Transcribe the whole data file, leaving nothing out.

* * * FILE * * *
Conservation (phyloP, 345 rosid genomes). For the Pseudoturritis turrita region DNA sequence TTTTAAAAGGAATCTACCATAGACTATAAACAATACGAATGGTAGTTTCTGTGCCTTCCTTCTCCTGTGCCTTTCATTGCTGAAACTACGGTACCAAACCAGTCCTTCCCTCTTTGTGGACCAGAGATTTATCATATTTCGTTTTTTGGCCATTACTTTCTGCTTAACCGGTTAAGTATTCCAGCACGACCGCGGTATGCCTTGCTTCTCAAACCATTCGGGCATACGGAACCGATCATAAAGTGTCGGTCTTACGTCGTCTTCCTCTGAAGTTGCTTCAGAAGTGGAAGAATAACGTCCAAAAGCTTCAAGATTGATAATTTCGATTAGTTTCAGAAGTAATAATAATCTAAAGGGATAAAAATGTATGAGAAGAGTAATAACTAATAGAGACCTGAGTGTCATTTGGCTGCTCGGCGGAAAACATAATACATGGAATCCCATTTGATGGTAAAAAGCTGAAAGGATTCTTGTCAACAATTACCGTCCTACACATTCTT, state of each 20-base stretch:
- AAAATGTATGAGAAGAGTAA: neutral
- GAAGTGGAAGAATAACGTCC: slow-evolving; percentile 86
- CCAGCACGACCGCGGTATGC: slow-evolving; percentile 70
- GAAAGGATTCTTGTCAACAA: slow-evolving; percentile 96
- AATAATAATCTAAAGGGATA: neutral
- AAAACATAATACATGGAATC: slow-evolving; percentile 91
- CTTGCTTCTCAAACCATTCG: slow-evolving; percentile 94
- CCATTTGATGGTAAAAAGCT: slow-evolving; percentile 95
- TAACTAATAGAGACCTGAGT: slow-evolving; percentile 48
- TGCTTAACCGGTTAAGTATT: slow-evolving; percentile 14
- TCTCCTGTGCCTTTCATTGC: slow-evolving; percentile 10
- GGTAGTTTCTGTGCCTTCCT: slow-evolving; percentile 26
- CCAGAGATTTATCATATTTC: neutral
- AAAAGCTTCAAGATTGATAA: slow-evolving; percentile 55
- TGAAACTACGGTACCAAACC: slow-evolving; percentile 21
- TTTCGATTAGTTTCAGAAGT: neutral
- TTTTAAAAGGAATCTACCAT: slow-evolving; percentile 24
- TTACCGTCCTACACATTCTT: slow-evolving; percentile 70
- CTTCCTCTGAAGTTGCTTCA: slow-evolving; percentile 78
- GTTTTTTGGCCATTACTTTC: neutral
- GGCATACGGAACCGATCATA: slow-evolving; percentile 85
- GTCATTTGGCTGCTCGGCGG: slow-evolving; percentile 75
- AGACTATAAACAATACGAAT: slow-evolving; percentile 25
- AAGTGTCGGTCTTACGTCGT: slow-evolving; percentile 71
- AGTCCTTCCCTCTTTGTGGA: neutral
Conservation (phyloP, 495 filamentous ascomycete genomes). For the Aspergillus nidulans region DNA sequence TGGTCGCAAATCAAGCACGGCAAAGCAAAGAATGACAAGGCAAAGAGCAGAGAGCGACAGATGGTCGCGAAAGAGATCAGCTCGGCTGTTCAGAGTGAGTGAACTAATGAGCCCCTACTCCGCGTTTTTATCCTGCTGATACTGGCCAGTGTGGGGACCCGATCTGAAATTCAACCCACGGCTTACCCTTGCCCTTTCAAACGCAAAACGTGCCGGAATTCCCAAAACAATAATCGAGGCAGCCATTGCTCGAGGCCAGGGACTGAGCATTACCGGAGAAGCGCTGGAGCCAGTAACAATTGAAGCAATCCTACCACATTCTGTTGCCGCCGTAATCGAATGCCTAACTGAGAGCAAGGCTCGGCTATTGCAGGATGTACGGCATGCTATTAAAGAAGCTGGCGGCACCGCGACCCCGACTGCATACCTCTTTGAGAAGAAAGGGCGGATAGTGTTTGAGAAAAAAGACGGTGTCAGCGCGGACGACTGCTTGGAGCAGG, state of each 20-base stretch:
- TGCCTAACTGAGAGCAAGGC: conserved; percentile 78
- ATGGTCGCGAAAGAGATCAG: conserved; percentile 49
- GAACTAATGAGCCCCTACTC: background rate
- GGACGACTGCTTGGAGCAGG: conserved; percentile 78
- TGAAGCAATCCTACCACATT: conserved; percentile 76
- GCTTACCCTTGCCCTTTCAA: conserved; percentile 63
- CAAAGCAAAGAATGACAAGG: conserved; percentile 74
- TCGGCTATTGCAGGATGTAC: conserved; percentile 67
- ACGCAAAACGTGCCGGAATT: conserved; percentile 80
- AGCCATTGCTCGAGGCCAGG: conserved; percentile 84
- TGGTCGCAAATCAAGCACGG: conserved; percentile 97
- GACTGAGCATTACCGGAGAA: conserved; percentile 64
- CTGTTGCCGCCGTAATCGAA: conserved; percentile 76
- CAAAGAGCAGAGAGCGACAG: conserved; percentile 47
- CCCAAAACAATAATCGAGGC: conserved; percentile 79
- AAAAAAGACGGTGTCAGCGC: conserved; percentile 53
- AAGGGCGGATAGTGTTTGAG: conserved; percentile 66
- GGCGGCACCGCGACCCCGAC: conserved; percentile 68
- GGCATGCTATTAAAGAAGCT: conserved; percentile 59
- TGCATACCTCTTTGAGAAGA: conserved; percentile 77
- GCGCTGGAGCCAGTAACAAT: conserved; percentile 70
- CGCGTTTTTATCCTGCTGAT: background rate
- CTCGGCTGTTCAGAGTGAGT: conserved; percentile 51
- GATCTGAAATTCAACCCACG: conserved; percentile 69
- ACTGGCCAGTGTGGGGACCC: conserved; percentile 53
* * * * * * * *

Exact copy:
Conservation (phyloP, 345 rosid genomes). For the Pseudoturritis turrita region DNA sequence TTTTAAAAGGAATCTACCATAGACTATAAACAATACGAATGGTAGTTTCTGTGCCTTCCTTCTCCTGTGCCTTTCATTGCTGAAACTACGGTACCAAACCAGTCCTTCCCTCTTTGTGGACCAGAGATTTATCATATTTCGTTTTTTGGCCATTACTTTCTGCTTAACCGGTTAAGTATTCCAGCACGACCGCGGTATGCCTTGCTTCTCAAACCATTCGGGCATACGGAACCGATCATAAAGTGTCGGTCTTACGTCGTCTTCCTCTGAAGTTGCTTCAGAAGTGGAAGAATAACGTCCAAAAGCTTCAAGATTGATAATTTCGATTAGTTTCAGAAGTAATAATAATCTAAAGGGATAAAAATGTATGAGAAGAGTAATAACTAATAGAGACCTGAGTGTCATTTGGCTGCTCGGCGGAAAACATAATACATGGAATCCCATTTGATGGTAAAAAGCTGAAAGGATTCTTGTCAACAATTACCGTCCTACACATTCTT, state of each 20-base stretch:
- AAAATGTATGAGAAGAGTAA: neutral
- GAAGTGGAAGAATAACGTCC: slow-evolving; percentile 86
- CCAGCACGACCGCGGTATGC: slow-evolving; percentile 70
- GAAAGGATTCTTGTCAACAA: slow-evolving; percentile 96
- AATAATAATCTAAAGGGATA: neutral
- AAAACATAATACATGGAATC: slow-evolving; percentile 91
- CTTGCTTCTCAAACCATTCG: slow-evolving; percentile 94
- CCATTTGATGGTAAAAAGCT: slow-evolving; percentile 95
- TAACTAATAGAGACCTGAGT: slow-evolving; percentile 48
- TGCTTAACCGGTTAAGTATT: slow-evolving; percentile 14
- TCTCCTGTGCCTTTCATTGC: slow-evolving; percentile 10
- GGTAGTTTCTGTGCCTTCCT: slow-evolving; percentile 26
- CCAGAGATTTATCATATTTC: neutral
- AAAAGCTTCAAGATTGATAA: slow-evolving; percentile 55
- TGAAACTACGGTACCAAACC: slow-evolving; percentile 21
- TTTCGATTAGTTTCAGAAGT: neutral
- TTTTAAAAGGAATCTACCAT: slow-evolving; percentile 24
- TTACCGTCCTACACATTCTT: slow-evolving; percentile 70
- CTTCCTCTGAAGTTGCTTCA: slow-evolving; percentile 78
- GTTTTTTGGCCATTACTTTC: neutral
- GGCATACGGAACCGATCATA: slow-evolving; percentile 85
- GTCATTTGGCTGCTCGGCGG: slow-evolving; percentile 75
- AGACTATAAACAATACGAAT: slow-evolving; percentile 25
- AAGTGTCGGTCTTACGTCGT: slow-evolving; percentile 71
- AGTCCTTCCCTCTTTGTGGA: neutral
Conservation (phyloP, 495 filamentous ascomycete genomes). For the Aspergillus nidulans region DNA sequence TGGTCGCAAATCAAGCACGGCAAAGCAAAGAATGACAAGGCAAAGAGCAGAGAGCGACAGATGGTCGCGAAAGAGATCAGCTCGGCTGTTCAGAGTGAGTGAACTAATGAGCCCCTACTCCGCGTTTTTATCCTGCTGATACTGGCCAGTGTGGGGACCCGATCTGAAATTCAACCCACGGCTTACCCTTGCCCTTTCAAACGCAAAACGTGCCGGAATTCCCAAAACAATAATCGAGGCAGCCATTGCTCGAGGCCAGGGACTGAGCATTACCGGAGAAGCGCTGGAGCCAGTAACAATTGAAGCAATCCTACCACATTCTGTTGCCGCCGTAATCGAATGCCTAACTGAGAGCAAGGCTCGGCTATTGCAGGATGTACGGCATGCTATTAAAGAAGCTGGCGGCACCGCGACCCCGACTGCATACCTCTTTGAGAAGAAAGGGCGGATAGTGTTTGAGAAAAAAGACGGTGTCAGCGCGGACGACTGCTTGGAGCAGG, state of each 20-base stretch:
- TGCCTAACTGAGAGCAAGGC: conserved; percentile 78
- ATGGTCGCGAAAGAGATCAG: conserved; percentile 49
- GAACTAATGAGCCCCTACTC: background rate
- GGACGACTGCTTGGAGCAGG: conserved; percentile 78
- TGAAGCAATCCTACCACATT: conserved; percentile 76
- GCTTACCCTTGCCCTTTCAA: conserved; percentile 63
- CAAAGCAAAGAATGACAAGG: conserved; percentile 74
- TCGGCTATTGCAGGATGTAC: conserved; percentile 67
- ACGCAAAACGTGCCGGAATT: conserved; percentile 80
- AGCCATTGCTCGAGGCCAGG: conserved; percentile 84
- TGGTCGCAAATCAAGCACGG: conserved; percentile 97
- GACTGAGCATTACCGGAGAA: conserved; percentile 64
- CTGTTGCCGCCGTAATCGAA: conserved; percentile 76
- CAAAGAGCAGAGAGCGACAG: conserved; percentile 47
- CCCAAAACAATAATCGAGGC: conserved; percentile 79
- AAAAAAGACGGTGTCAGCGC: conserved; percentile 53
- AAGGGCGGATAGTGTTTGAG: conserved; percentile 66
- GGCGGCACCGCGACCCCGAC: conserved; percentile 68
- GGCATGCTATTAAAGAAGCT: conserved; percentile 59
- TGCATACCTCTTTGAGAAGA: conserved; percentile 77
- GCGCTGGAGCCAGTAACAAT: conserved; percentile 70
- CGCGTTTTTATCCTGCTGAT: background rate
- CTCGGCTGTTCAGAGTGAGT: conserved; percentile 51
- GATCTGAAATTCAACCCACG: conserved; percentile 69
- ACTGGCCAGTGTGGGGACCC: conserved; percentile 53